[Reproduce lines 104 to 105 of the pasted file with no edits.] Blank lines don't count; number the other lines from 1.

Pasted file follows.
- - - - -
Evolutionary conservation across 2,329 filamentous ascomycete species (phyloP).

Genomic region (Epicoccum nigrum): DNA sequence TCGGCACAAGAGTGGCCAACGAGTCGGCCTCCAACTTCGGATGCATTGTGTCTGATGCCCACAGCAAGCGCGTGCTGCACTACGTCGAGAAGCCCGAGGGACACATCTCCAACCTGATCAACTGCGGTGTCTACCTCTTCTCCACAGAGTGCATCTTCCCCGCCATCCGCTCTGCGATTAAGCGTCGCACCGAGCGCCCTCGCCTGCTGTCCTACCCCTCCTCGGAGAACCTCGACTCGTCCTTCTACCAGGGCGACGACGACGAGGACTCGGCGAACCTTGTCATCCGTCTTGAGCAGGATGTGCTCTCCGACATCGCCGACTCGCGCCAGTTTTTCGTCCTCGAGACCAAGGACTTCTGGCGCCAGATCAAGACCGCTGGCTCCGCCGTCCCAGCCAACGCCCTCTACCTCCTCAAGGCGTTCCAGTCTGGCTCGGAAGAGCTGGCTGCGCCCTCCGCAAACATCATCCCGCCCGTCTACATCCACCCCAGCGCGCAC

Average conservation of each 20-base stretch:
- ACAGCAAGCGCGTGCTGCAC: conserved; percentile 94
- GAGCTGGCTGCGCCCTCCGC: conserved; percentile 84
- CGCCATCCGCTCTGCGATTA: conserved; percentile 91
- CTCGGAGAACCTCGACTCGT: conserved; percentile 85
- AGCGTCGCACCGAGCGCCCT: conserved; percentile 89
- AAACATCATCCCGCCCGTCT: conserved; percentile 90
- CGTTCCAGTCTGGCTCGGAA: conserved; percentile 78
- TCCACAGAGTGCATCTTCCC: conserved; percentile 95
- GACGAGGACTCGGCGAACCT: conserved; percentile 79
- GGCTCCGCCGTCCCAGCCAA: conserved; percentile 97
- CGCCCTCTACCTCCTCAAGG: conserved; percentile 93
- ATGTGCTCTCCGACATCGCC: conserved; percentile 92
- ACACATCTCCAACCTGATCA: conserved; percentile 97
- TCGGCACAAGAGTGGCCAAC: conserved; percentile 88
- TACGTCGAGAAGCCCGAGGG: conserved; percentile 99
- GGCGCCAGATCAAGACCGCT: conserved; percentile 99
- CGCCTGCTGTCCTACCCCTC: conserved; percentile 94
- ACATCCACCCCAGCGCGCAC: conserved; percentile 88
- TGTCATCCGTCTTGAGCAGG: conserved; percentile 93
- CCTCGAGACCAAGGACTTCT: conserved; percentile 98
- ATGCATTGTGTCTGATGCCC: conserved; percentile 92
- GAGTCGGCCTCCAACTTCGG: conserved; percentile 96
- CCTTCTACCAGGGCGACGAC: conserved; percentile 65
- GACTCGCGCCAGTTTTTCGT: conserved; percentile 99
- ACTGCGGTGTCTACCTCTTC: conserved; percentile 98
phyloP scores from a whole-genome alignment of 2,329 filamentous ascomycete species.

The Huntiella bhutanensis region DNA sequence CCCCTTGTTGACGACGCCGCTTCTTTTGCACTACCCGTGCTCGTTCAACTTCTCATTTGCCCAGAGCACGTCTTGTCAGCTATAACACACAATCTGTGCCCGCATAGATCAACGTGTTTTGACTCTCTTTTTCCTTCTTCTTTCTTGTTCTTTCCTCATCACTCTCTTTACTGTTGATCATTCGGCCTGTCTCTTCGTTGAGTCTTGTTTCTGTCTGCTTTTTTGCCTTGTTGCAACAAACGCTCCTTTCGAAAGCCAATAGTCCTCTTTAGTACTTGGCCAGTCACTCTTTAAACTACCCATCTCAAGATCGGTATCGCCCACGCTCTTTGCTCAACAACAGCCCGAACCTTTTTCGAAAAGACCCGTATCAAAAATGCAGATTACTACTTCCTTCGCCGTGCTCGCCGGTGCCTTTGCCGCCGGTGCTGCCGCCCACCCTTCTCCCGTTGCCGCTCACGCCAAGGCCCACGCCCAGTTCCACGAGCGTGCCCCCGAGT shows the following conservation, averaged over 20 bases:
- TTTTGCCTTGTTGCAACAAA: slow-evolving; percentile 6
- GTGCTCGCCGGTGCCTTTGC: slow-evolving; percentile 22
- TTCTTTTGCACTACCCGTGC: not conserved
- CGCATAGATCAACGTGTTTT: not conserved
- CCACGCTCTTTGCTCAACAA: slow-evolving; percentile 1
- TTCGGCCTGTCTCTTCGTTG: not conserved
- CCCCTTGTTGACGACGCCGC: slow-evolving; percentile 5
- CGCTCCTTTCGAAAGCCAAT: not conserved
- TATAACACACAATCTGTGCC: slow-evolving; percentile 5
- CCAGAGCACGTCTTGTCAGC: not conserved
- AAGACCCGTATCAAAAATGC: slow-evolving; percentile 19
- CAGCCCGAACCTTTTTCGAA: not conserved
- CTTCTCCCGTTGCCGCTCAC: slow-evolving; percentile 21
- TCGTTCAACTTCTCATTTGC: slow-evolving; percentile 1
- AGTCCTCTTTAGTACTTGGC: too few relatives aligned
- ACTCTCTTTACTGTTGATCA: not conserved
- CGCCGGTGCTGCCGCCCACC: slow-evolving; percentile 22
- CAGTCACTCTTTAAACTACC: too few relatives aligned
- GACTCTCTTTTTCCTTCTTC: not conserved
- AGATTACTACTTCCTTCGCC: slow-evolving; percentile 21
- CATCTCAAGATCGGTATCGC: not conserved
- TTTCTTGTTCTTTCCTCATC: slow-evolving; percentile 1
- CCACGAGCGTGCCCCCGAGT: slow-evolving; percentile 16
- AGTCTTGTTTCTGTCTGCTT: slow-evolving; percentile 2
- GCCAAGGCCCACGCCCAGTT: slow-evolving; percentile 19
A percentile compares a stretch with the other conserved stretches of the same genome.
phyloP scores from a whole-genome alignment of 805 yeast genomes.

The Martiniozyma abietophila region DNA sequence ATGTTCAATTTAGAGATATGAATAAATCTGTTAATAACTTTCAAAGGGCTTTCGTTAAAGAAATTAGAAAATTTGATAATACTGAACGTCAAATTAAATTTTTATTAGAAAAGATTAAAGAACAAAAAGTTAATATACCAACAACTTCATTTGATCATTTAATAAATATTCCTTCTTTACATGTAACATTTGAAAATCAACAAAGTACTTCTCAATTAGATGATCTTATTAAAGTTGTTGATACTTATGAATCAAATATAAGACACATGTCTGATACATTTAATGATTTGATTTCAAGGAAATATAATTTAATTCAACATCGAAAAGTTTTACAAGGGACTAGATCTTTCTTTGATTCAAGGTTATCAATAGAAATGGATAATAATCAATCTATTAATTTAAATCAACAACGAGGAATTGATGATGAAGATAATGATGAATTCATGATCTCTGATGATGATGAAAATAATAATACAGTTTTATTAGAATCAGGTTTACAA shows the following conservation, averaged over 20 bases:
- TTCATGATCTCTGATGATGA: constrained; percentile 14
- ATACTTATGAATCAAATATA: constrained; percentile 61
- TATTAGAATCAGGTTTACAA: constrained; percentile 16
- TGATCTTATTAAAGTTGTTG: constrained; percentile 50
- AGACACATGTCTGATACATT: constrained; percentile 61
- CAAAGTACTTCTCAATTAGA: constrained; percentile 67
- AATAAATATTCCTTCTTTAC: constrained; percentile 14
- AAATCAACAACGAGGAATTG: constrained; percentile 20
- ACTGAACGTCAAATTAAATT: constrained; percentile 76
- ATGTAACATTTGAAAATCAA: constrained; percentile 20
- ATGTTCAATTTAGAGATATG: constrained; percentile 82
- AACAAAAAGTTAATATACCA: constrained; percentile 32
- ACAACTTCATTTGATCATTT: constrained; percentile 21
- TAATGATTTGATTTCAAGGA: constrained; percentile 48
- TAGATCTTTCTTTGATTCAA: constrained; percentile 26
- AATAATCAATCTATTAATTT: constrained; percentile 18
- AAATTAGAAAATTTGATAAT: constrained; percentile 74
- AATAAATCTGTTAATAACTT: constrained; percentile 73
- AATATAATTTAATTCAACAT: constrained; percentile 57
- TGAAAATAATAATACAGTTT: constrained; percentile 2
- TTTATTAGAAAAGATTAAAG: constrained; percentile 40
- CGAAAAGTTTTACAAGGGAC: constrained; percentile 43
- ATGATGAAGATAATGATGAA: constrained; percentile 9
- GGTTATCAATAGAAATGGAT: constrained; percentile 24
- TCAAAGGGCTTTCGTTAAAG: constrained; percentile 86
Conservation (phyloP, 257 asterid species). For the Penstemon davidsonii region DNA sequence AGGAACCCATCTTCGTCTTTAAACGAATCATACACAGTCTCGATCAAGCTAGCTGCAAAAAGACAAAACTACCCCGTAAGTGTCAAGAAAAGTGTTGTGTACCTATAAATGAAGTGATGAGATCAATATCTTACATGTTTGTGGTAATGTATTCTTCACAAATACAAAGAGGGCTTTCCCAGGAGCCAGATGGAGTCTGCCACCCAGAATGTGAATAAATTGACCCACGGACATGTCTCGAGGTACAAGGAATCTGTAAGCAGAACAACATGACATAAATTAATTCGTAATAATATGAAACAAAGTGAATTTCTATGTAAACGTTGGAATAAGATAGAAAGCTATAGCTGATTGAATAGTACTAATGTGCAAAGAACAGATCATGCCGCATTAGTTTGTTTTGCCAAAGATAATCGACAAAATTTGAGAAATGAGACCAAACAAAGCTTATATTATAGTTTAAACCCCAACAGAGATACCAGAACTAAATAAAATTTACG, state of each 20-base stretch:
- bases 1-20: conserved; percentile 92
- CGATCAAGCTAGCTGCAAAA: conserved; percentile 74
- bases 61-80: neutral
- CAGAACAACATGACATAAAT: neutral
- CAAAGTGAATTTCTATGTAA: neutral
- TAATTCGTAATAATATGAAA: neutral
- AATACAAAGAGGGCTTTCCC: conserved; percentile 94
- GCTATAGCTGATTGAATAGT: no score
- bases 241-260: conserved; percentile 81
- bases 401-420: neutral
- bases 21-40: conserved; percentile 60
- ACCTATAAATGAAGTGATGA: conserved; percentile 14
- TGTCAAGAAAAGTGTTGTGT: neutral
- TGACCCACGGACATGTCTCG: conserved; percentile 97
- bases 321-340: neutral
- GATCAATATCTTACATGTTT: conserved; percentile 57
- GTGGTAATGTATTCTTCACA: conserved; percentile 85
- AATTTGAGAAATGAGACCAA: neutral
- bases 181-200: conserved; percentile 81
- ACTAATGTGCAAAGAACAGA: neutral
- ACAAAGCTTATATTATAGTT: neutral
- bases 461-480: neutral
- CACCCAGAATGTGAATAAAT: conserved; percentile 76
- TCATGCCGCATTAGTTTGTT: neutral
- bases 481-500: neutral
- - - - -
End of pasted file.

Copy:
- ACTAATGTGCAAAGAACAGA: neutral
- ACAAAGCTTATATTATAGTT: neutral